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Paying Taxes with Plastic


If you’ve been figuring out how much you’ll owe Uncle Sam come April 15, the bottom line number may come as a shock.

If you’ve been figuring out how much you’ll owe Uncle Sam come April 15, the bottom line number may come as a shock. That may add to the temptation to put the tax bill on your credit card, spreading out the payments over several months and, at the same time, earning you some miles or dollars or whatever other perks your credit card company offers.

It may sound like a good deal and it’s certainly convenient, but it can cost you a lot more than writing a check for the full amount. First off, you’ll pay an appropriately named “convenience fee” of 2.49% of your taxes, which will add about $25 to your tax bill for every $1,000 you owe. The interest on your credit card balance will also add to your cost, unless you pay it in full within the card’s grace period, which probably runs against the reason you want to use plastic in the first place.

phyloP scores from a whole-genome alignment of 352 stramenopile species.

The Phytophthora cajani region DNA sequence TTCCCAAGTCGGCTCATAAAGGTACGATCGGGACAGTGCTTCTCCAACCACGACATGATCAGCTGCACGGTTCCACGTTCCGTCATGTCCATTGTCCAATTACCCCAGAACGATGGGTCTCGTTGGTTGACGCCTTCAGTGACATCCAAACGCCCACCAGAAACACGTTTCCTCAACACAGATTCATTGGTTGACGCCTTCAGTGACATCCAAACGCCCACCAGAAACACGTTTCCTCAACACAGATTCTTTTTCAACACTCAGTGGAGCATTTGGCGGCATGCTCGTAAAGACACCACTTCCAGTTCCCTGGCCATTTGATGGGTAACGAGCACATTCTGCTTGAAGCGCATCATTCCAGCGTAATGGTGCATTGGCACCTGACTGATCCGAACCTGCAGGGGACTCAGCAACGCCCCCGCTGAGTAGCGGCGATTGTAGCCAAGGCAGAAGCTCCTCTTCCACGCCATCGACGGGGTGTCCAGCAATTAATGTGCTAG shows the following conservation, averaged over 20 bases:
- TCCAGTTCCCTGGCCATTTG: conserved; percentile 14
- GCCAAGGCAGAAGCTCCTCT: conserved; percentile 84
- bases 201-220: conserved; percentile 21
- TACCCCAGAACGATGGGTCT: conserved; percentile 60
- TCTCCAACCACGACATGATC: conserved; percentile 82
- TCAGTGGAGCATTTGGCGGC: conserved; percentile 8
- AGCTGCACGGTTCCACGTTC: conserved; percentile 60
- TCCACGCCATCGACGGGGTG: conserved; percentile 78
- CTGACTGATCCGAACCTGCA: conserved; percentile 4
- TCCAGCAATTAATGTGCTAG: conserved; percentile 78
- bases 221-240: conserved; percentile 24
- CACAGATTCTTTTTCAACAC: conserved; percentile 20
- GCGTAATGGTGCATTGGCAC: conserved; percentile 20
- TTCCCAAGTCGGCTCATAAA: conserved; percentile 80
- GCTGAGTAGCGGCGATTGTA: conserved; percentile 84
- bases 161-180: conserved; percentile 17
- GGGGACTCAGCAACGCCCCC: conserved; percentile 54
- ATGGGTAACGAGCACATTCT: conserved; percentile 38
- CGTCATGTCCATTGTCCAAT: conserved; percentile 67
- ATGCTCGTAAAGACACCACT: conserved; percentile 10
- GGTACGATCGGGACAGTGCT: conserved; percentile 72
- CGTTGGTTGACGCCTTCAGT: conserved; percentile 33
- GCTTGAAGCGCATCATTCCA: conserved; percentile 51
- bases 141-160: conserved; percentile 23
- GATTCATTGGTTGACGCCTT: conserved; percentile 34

There’s another way to spread your tax payments over time. If you’re unable to pay the tax in full and can prove it to the satisfaction of the IRS, you can apply directly to the IRS for an installment agreement. To apply, go to www.irs.gov, fill out IRS Form 9465, and file it with your tax return. If you can pay the full amount within 12 months, the odds are good that your application will be approved. You’ll be charged a one-time set-up fee of $104, or $52 if you agree to have the monthly payments automatically deducted from your checking account. You’ll also pay interest on the outstanding amount, but it’s probably going to be a lot less than you’ll pay on your credit card.

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